Firms who fail to have adequate cyber insurance could find themselves in court as a result

Organisations who fail to have cyber insurance could be at risk of class actions for neglecting to adopt the coverage, according to Lockton’s Peter Jackson.

Package delivery company FedEx said a June cyber attack on its Dutch unit, for which it did not have insurance, sliced $300 million from its quarterly profit. The company said it is “re-examining” buying cyber insurance because of the attack.

Commenting on the FedEx story on LinkedIn, Peter Jackson, director of multi national clients at Lockton Wattana Thailand, said: “I hear this all too often: ‘we’ll buy some cyber insurance if we ever have a problem’.

“It’s amazingly naive and going to cost you a lot of money to persuade an insurer that after the cyber event you’re a better risk than before. Shareholders might also ask if saving a couple of million dollars for a substantial cyber programme was good use of their funds.

“So far class actions have not been successful against boards for negligence in not protecting against cyber risks, but Fedex and Equifax may provide the opportunity for class action lawyers to try again. In which case there had better be a good D&O insurance policy in place,” added Jackson.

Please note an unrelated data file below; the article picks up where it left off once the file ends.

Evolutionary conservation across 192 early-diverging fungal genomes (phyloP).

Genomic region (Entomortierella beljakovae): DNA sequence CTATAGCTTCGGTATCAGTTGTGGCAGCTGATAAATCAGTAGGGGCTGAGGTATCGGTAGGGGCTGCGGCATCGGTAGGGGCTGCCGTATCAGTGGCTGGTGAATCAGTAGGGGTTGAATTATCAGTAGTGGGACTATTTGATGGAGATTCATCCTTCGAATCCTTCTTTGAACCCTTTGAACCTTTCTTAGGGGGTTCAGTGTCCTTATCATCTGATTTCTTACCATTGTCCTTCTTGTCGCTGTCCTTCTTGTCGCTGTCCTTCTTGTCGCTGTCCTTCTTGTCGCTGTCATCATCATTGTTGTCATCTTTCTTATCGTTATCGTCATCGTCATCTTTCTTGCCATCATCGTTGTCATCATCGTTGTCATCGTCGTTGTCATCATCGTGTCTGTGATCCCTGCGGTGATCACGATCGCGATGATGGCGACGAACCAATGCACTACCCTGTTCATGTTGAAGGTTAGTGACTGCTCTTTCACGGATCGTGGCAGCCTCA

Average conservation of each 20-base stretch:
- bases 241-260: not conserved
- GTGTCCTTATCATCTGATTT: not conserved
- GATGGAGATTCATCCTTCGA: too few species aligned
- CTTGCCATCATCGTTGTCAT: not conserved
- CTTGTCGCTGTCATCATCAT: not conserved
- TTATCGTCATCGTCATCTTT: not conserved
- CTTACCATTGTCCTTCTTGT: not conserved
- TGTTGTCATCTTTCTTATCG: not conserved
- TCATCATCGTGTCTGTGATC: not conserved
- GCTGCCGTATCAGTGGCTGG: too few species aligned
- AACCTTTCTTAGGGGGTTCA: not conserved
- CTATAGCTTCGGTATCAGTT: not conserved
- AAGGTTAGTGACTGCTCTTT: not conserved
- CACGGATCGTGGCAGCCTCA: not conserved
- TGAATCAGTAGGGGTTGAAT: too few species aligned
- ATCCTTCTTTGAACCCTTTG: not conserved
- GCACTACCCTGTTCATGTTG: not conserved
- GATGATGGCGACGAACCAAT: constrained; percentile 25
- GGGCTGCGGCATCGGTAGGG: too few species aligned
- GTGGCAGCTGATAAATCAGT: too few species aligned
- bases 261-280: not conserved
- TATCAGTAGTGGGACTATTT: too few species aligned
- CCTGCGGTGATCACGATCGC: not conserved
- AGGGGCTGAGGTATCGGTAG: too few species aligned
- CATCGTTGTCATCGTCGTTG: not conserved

Dean Carrigan, managing partner of Clyde & Co said cyber-related class actions and claims which are related to significant data breaches are already a feature of the US landscape.

“Recent US actions brought against a range of companies including Target, Home Depot, Anthem, Neiman Marcus and Equifax are all rooted in underlying data breaches, or from the consequences of failing to appropriately respond to, manage and disclose the incidents.”

Carrigan said this increased risk exposure needs to be understood and taken into account by D&O underwriters.

“It is likely to have an impact on both premium rates and policy terms and conditions. The former are likely to increase and the latter, depending on the actual claims experience, may well over time narrow as underwriters adjust the available coverage for such exposures to take into account any increased losses incurred,” he said.

Carrigan said insurers can assist their insured clients prepare for and mitigate potential cyber related class actions in a number of ways.

“Prevention is better than cure. Key to this is to strongly encourage boards and senior executives to own a problem, ensure that IT security systems and staff awareness and training are sufficiently robust. Boards should also set the appropriate ‘tone from the top’ as regards the critical business importance of cyber awareness and IT security,” added Carrigan.